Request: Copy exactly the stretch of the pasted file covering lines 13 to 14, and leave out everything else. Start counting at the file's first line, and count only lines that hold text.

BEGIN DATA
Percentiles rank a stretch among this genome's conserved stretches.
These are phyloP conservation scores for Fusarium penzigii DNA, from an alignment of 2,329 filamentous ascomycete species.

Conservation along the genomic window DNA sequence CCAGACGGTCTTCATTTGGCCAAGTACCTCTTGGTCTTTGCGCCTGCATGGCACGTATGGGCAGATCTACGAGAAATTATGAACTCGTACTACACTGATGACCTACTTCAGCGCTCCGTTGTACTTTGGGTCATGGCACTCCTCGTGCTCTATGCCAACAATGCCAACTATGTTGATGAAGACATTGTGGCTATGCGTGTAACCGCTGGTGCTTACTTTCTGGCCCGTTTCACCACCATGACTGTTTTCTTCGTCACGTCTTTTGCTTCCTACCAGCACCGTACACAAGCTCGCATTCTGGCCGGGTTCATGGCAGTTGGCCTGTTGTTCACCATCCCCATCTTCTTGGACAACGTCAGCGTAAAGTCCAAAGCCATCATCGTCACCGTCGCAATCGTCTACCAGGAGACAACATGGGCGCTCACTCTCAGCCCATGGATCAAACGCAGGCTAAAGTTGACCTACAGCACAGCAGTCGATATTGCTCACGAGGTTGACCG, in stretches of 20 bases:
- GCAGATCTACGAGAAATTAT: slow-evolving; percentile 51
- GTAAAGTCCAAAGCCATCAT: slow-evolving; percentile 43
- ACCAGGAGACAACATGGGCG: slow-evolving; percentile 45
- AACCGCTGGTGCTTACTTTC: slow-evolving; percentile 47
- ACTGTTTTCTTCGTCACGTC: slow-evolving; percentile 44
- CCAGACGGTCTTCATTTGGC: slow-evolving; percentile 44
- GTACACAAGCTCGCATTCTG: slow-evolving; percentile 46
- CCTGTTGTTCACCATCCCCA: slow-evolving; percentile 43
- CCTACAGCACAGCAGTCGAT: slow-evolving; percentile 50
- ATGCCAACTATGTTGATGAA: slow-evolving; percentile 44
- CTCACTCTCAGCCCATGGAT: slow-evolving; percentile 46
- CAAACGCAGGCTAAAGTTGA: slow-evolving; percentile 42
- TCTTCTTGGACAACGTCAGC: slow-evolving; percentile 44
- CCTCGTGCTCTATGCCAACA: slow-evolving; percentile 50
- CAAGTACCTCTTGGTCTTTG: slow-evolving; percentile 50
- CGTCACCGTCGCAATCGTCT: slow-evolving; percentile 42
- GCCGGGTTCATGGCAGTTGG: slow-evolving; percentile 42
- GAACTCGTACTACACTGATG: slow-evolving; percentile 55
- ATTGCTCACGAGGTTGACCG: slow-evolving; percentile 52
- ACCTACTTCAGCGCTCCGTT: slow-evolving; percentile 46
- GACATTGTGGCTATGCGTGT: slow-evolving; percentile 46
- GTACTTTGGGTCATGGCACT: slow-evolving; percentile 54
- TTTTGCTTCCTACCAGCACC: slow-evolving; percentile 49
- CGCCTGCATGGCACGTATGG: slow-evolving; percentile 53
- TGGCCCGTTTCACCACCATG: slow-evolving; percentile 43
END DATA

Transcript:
- ATGCCAACTATGTTGATGAA: slow-evolving; percentile 44
- CTCACTCTCAGCCCATGGAT: slow-evolving; percentile 46